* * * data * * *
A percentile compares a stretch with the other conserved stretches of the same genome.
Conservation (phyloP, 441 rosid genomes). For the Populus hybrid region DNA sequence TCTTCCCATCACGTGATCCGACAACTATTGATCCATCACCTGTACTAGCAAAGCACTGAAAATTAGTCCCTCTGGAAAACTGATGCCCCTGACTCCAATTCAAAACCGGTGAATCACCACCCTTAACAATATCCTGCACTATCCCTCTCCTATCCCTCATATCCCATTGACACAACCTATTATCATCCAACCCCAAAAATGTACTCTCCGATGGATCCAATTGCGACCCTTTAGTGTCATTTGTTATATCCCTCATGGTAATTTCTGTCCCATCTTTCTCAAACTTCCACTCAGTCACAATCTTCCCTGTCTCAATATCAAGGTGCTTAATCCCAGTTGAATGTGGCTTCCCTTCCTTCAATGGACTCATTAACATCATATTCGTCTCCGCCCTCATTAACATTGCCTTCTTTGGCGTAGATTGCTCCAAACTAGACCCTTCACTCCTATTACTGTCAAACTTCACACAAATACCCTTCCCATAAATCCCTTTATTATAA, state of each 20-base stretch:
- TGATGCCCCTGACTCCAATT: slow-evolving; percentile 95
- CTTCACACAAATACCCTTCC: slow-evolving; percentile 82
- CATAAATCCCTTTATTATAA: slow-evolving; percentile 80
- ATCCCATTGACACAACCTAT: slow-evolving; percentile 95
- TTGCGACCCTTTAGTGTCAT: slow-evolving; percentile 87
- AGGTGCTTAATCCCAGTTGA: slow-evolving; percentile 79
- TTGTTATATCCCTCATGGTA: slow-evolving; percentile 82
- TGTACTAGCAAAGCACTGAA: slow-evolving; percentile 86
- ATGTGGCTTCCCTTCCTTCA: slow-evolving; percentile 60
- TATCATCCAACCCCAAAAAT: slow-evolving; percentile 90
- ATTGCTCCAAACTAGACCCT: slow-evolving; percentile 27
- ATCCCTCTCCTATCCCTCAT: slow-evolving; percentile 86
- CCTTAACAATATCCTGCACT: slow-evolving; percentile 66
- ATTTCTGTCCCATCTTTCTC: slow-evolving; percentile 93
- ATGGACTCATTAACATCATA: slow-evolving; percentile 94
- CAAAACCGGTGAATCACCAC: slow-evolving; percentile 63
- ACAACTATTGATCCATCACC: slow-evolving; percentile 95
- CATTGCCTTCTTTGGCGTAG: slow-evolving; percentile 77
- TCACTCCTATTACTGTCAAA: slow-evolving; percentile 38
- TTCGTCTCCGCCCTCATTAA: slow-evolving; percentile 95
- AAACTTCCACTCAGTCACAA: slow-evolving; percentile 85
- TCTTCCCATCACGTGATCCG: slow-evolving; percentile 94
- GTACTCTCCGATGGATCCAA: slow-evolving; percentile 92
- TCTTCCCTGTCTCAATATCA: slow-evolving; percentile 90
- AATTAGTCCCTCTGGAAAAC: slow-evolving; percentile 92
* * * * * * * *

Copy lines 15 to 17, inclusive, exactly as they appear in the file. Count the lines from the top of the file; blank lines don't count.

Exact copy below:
- CCTTAACAATATCCTGCACT: slow-evolving; percentile 66
- ATTTCTGTCCCATCTTTCTC: slow-evolving; percentile 93
- ATGGACTCATTAACATCATA: slow-evolving; percentile 94